People whose emotions are more stable have better mental health, research finds.
Stable emotions are linked to low levels of neuroticism, one of the five major personality traits.
People low in neuroticism report frequently feeling calm, unstressed and satisfied.
Indeed, people generally report feeling even more content, positive and cheerful in their middle and later years.
In other words, most people become more satisfied with their lives with age — and that is linked to good mental health.
However, people who are high in neuroticism tend to have more mental health problems, explained Dr Rebecca Ready, the study’s first author:
“People who score high on a neuroticism scale had less mental well-being over time and this pattern was stronger for older and midlife adults than for younger persons.”
The results come from 1,503 people who were followed over 10 years.
People whose personality was most stable at the start of the decade were least likely to experience common mental health problems like depression and anxiety at the end of the period.
The results showed that being neurotic was particularly problematic for older people.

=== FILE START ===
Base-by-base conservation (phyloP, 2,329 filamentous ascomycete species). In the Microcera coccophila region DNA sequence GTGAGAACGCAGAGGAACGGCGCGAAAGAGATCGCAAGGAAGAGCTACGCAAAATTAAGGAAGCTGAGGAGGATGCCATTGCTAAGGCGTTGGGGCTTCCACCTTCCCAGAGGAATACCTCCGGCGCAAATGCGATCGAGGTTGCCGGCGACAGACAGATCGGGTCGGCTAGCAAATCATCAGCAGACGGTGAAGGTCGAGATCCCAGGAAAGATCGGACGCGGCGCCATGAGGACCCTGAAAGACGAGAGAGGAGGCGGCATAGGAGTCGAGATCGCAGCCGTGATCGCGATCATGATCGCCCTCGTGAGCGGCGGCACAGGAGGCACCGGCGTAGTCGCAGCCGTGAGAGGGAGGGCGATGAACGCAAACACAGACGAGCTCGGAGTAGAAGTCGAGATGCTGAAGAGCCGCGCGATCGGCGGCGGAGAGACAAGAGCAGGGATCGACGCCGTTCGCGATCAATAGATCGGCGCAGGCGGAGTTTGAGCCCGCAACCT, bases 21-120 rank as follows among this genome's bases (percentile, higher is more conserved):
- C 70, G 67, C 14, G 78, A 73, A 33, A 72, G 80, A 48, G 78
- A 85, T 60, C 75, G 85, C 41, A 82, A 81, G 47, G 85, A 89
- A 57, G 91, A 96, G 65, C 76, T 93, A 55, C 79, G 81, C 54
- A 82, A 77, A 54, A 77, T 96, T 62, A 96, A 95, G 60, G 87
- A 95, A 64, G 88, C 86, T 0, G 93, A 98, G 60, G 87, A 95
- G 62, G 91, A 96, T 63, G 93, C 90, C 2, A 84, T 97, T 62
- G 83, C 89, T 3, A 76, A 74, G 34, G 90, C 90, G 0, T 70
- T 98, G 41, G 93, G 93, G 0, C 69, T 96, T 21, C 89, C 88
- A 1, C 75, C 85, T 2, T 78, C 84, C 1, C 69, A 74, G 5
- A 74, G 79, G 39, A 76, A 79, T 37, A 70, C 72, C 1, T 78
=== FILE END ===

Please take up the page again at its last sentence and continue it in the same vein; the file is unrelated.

Dr Ready said:
“On average, neuroticism tends to decrease during adult development, but not at the same rate for everyone.
Such decreases may result in better, broader and richer emotional experiences in later life.
This hypothesis is supported by results of the current study.”
Many people incorrectly think personality traits cannot change.
However, people can become significantly less neurotic after undergoing therapy, research finds.
Dr Ready said:
“We did not assess risk for future depressive disorders but it is reasonable to speculate that older and midlife adults high in neuroticism are at greater risk for depressive symptoms in the future than are persons lower in neuroticism.
They may also experience less well-being and may have less tolerance for complex emotions.”
About the author
Psychologist, Jeremy Dean, PhD is the founder and author of PsyBlog. He holds a doctorate in psychology from University College London and two other advanced degrees in psychology.
He has been writing about scientific research on PsyBlog since 2004. He is also the author of the book “Making Habits, Breaking Habits” (Da Capo, 2013) and several ebooks:
- Accept Yourself: How to feel a profound sense of warmth and self-compassion
- The Anxiety Plan: 42 Strategies For Worry, Phobias, OCD and Panic
- Spark: 17 Steps That Will Boost Your Motivation For Anything
- Activate: How To Find Joy Again By Changing What You Do
The study was published in the journal Aging and Mental Health (Ready et al., 2012).